The irony in the timing of the disaster that crippled Japan’s nuclear reactors is not lost on those who have been planning for years to remember the victims of Chernobyl. As the damaged reactors at the Fukushima power plant continue to prove difficult to bring under control and meltdown remains a real threat, those who have been sounding the warning that another Chernobyl can and will likely occur have, unfortunately, been proven correct.
Certainly none of the naysayers are in the least pleased about this occurrence. But the fact that it comes just short of the 25th anniversary of Chernobyl will draw more notice and lend more credence to the events already scheduled around April 26. Had the recent disaster not occurred, the date would have certainly made the news, but in all likelihood it would have been relegated to the same dusty place in our collective global memory as the thousands of nuclear bomb tests conducted during the Cold War by the United States and the former Soviet Union—mutually acknowledged as an environmental tragedy, but not to be worried about ever again.
For the past few years there has been an increasing acceptance of nuclear power as a safe and clean alternative to fossil fuels. Even some prominent environmentalists have become supporters of nuclear energy as part of the solution for battling climate change. Surprisingly, some made the switch after the tsunami took out the backup cooling systems at the Japanese nuclear reactor on March 12.
George Monbiot, considered by some to be Britain’s leading environmentalist writer, wrote “Why Fukushima Made Me Stop Worrying and Love Nuclear Power,” for the March 22 edition of the Guardian newspaper. In defense of continuing development of nuclear energy, he said: “A crappy old plant with inadequate safety features was hit by a monster earthquake and a vast tsunami. The electricity supply failed, knocking out the cooling system. The reactors began to explode and melt down. The disaster exposed a familiar legacy of poor design and corner-cutting. Yet, as far as we know, no one has yet received a lethal dose of radiation.”
These newfound converts of nuclear power will advance the argument that what happened at Chernobyl could not happen again because of the unique circumstances surrounding that accident. Modern nuclear power plants are designed to be so much stronger than Chernobyl’s and have so many levels of safety systems in place that the probability of an event that would breach the core reactors is almost zero. The combination of operator error, Soviet desire to keep the event under wraps and the outdated technology of the Chernobyl reactors was indeed an unusual alignment of the proverbial dominoes.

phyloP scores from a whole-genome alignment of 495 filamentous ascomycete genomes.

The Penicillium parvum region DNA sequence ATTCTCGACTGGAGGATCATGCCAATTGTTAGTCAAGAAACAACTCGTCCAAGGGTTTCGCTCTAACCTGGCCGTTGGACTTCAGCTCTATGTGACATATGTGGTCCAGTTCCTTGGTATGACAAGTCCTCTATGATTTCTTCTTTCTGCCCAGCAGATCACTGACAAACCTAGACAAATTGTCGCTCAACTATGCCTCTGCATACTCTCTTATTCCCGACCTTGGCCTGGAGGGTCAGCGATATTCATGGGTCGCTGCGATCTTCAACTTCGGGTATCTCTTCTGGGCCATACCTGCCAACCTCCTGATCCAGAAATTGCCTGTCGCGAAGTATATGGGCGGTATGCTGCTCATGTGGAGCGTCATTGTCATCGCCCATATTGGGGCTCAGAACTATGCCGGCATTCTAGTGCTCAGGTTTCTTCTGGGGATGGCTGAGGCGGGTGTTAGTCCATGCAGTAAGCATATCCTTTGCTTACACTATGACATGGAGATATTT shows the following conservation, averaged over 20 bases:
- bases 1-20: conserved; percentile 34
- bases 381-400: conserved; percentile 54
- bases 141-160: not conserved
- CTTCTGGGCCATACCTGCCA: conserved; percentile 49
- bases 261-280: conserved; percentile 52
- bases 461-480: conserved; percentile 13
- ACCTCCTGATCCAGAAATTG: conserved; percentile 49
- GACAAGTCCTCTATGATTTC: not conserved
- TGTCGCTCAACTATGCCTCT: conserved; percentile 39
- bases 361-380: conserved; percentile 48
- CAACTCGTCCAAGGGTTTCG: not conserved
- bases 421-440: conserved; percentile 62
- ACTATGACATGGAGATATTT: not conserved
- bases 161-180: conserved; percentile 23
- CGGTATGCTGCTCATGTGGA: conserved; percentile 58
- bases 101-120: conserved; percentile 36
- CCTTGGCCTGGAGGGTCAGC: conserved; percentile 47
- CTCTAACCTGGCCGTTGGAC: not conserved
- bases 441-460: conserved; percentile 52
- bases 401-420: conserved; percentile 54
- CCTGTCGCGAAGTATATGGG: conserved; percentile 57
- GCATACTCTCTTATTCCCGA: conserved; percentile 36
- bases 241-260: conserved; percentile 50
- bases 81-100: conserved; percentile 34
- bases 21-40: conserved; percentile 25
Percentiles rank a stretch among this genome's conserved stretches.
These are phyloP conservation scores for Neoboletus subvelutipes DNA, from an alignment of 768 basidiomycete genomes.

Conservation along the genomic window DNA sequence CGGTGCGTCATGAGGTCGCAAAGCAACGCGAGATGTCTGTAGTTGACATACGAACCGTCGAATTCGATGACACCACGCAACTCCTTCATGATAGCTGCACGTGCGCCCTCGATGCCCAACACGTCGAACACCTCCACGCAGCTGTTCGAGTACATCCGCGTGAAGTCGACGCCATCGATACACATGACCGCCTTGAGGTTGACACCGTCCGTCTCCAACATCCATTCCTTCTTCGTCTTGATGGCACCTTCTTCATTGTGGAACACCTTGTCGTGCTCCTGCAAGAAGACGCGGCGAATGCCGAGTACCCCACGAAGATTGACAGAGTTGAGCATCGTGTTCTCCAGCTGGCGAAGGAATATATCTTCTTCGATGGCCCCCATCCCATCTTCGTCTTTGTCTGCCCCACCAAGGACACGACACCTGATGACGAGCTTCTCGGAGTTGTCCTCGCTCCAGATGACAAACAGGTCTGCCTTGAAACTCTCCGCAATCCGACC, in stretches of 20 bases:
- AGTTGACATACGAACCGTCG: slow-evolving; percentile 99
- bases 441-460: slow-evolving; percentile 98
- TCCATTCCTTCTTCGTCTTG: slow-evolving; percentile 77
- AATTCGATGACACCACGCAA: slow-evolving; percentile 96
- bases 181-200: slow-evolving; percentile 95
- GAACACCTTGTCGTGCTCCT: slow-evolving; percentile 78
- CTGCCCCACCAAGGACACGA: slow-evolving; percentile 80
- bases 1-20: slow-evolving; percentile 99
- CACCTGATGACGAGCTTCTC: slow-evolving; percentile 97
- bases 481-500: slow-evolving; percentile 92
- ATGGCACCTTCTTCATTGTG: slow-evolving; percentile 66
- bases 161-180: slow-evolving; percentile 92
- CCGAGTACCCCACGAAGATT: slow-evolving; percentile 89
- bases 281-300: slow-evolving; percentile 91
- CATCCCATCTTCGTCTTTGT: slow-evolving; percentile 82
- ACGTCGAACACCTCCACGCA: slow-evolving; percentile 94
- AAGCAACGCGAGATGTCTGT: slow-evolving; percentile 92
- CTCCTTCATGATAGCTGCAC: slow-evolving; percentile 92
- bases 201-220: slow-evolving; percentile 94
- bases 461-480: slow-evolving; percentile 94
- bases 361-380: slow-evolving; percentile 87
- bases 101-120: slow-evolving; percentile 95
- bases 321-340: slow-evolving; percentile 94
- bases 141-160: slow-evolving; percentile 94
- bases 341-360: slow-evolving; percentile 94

While it is true that the exact scenario is not likely to happen again, this argument evokes another proverb: “Almost only counts in horseshoes and hand grenades.” In other words, when it comes to nuclear disasters, there is no room for “almost zero” probability.
With the exception of the Chernobyl event, the Three Mile Island accident during the 1970’s and the current crisis in Japan, the safety record of the nuclear industry has been near perfect, at least in regard to major disasters. But ask any one of the 300,000 people displaced by the Chernobyl accident, or the thousands of them who contracted thyroid cancer, if this is an acceptable record.
Human nature wants to believe we can conquer any realm regardless of the dangers. As a result, some are confident that the enormous energy contained in the atom can be safely unleashed and trusted to withstand even the most powerful events nature can throw at them. Monbiot concludes, “Atomic energy has just been subjected to one of the harshest of possible tests, and the impact on people and the planet has been small.”
But is it possible that there might be a harsher test at a facility that is even less prepared? What happens when the next, more powerful earthquake occurs just a few miles closer to a nuclear reactor? What about a successful terrorist attack on a facility near a major population center?
It is the arrogance underlying the avoidance of these questions that is most troubling about certain responses to Japan’s crisis—not only from the nuclear power industry but also some environmentalists. Can we safely shrug off Chernobyl and Fukushima as just bumps in the road to safe nuclear energy?